With many still stuck at home or only working limited hours at work due to COVID-19, this may be the perfect time to amend your gun trust, will, and other estate planning documents to ensure that they take into account the changes resulting from ATF-41F, situational changes in your life, and additional protections that we continue to add to our gun trusts and estate planning devices.
For example, since the implementation of ATF-41F, many of our clients have elected to amend their trusts to remove excessive trustees, so to streamline future ATF Form 1 and 4 applications. We have also had a number of clients who have lost loved ones or separated from spouses/significant others and therefore needed to update their gun trust, will, and other estate planning devices (as well as their power of attorney) to ensure that their desires are carried out. We’ve unfortunately also had to administer several gun trusts, where clients did not update their trusts in such situations and which has resulted in significant costs in the administration of the trust and contests by individuals (or their estates), who attempt to claim a right to assets within the trust. If the settlors had been proactive, most, if not all, of the additional administration costs and challenges could have been avoided.
We have also continued to update our trust with protective provisions, such as our springing irrevocable provision, which attempts to protect the trust assets against judgment creditors of the settlor. Also, consistent with ATF-41F, which permits a tax-free transfer to a named beneficiary, we have updated our trust to permit the beneficiary to elect to have his/her trust be designated as the beneficiary.
Thus, while you have some spare time, this is likely the perfect time to review your gun trust, will, and/or other estate planning devices and determine whether it is time to amend them.
If you would like to update your gun trust, will, or other estate planning device, contact Civil Rights Defense Firm today to discuss your options.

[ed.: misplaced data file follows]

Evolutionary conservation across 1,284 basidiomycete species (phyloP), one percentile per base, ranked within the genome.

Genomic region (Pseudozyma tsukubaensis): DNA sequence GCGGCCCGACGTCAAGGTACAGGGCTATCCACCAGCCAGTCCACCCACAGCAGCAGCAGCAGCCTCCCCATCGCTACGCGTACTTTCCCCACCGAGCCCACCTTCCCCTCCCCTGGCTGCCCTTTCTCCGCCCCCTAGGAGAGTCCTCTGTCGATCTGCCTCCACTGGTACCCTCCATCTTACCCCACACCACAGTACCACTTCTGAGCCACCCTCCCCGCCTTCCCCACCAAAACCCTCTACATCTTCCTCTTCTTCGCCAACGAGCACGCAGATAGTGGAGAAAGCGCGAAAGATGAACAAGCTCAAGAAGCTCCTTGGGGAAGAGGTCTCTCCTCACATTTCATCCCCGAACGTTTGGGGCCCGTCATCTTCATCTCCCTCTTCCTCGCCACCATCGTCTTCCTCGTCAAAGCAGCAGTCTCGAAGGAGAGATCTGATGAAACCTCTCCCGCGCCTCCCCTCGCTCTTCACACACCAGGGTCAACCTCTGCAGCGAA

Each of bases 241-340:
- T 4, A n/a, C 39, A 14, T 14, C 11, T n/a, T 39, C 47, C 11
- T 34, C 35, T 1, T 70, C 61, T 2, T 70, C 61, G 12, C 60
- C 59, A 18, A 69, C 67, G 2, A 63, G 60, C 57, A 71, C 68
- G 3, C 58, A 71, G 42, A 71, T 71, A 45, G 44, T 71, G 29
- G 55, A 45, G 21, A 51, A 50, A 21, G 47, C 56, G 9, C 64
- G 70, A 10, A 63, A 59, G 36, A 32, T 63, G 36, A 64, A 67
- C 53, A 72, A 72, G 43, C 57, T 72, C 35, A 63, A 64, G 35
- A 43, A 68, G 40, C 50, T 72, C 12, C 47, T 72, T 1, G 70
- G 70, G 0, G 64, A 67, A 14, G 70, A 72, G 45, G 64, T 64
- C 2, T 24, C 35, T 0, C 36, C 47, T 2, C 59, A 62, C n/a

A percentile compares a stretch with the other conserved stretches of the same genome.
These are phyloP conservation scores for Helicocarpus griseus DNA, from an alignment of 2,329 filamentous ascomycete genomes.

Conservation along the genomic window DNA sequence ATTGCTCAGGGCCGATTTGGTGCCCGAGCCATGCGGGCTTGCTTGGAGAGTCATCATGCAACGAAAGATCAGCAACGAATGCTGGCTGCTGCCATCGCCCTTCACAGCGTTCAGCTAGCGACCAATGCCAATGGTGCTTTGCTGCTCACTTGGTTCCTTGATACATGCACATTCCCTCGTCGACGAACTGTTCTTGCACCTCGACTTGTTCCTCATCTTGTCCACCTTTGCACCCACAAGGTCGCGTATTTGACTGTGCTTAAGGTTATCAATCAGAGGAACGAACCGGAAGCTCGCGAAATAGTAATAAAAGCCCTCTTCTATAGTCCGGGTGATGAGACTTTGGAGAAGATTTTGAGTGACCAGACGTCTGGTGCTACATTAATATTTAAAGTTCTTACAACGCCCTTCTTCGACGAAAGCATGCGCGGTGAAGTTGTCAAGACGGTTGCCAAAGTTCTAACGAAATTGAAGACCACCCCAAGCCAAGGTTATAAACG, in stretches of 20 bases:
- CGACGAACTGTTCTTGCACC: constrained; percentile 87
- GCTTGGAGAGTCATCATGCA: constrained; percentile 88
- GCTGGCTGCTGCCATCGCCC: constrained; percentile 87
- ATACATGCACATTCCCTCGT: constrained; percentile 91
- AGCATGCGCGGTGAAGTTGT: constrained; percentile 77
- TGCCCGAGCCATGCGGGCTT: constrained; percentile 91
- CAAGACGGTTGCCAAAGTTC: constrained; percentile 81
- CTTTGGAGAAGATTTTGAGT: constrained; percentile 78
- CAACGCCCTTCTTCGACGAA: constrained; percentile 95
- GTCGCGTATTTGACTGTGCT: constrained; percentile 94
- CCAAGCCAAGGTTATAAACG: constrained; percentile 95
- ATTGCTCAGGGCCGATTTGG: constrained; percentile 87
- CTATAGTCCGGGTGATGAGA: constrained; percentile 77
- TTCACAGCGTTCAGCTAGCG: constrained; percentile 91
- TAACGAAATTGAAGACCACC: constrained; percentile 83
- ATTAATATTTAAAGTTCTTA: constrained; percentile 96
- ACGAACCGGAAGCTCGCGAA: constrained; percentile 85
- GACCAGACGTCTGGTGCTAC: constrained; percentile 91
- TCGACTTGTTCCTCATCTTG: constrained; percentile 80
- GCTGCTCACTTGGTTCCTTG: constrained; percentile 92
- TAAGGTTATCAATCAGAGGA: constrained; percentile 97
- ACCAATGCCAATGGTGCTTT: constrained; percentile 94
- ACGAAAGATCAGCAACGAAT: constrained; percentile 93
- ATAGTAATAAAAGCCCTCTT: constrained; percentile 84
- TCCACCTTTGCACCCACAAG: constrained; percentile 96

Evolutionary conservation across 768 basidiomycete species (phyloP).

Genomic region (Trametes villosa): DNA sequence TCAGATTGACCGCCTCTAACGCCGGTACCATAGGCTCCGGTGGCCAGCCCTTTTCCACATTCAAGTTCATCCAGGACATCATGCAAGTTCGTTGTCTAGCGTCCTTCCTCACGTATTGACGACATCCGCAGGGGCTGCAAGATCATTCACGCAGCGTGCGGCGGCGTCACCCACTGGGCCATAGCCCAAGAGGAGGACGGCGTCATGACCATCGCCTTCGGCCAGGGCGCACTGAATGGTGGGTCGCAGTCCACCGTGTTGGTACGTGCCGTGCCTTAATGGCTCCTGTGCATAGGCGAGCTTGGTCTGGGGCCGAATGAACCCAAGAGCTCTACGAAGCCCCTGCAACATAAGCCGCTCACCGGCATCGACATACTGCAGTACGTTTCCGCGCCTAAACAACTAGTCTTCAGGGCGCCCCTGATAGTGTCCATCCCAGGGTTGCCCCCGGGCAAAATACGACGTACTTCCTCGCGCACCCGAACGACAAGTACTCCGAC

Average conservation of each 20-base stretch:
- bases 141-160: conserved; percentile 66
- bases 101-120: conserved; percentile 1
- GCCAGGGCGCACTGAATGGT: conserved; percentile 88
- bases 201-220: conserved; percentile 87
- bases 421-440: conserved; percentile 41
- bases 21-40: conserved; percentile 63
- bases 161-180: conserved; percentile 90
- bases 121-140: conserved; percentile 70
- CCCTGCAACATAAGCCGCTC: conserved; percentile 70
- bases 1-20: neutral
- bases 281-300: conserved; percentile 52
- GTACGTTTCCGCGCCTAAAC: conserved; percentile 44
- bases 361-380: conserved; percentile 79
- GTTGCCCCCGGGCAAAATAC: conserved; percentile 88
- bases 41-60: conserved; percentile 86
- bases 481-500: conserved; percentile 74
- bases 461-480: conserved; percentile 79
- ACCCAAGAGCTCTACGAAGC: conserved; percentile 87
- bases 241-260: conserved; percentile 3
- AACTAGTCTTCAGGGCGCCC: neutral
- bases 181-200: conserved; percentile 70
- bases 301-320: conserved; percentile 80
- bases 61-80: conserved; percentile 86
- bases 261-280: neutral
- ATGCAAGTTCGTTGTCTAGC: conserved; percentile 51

Firearms Industry Consulting Group® (FICG®) is a registered trademark and division of Civil Rights Defense Firm, P.C., with rights and permissions granted to Prince Law Offices, P.C. to use in this article.
Published by Joshua Prince, Esq.
With our 2nd Amendment rights being attacked at both the Federal and State level, and the ATF (Burea of Alcohol, Tobacco, Firearms, and Explosives) trying to close down FFLs (Federal Firearms Licensees) for minor infractions while making FFLs the scapegoat when the ATF's records are inaccurate, I want to take this opportunity to introduce myself. I am one of only a handful of attorneys across the US that practices in the niche area of law known as firearms law. I decided to concentrate my legal practice on firearms law not only because I am a shooter and firearms enthusiast, but also to ensure that our inalienable Right to Keep and Bear Arms is never encroached upon.
I handle cases at the Federal and State level for both FFLs and individuals. At the federal and state levels for individuals, I actively defend the 2nd Amendment of the US Constitution and Section 21 of the PA Constitution, as well as, help individuals with:
- License to Carry Firearms Denials;
- Challenges to Erroneous PICS Denials;
- Relief from Firearms Disabilities;
- Estate Planning Advice;
- Gun/NFA Trusts; and
- 42 USC 1983 Actions for Deprivation of Civil Rights
At both the state and federal levels, I represent FFLs and SOTs throughout Pennsylvania and the US regarding:
- ATF Compliance Inspections;
- Warning Letters and Hearings;
- FFL Revocations;
- Corporate Structure Advice
- Indoor/Outdoor Range Implementation; and
- Forfeiture Proceedings
In following my love for firearms and firearms law, I have taught several Continuing Legal Education (CLE) seminars on Firearms in Estates and Trusts and Firearms Law 101 for several Bar Associations, including Berks, Cumberland, and Dauphin Counties. I also planned and taught several Firearms in Estates CLE classes for the Pennsylvania Bar Institute (PBI).
While at Widener Law School, I was a member of the Widener Law Journal. I wrote an article on the Inaccuracy of the National Firearms Registration and Transfer Record (NFRTR). I also had an article published on Fee Disputes in Workers Compensation cases in the Widener Law Journal, Volume 18, No. 2.
You can often find me posting on several internet forums, including Subguns, Uzitalk, AR15, and PAFOA. I also hold PA Firearms Law classes for local ranges to inform the public on the firearm laws of the Commonwealth.
Following in my father's footsteps, I am also a Board member for the Pottstown Police Athletic League (PAL).
View all posts by Joshua Prince, Esq.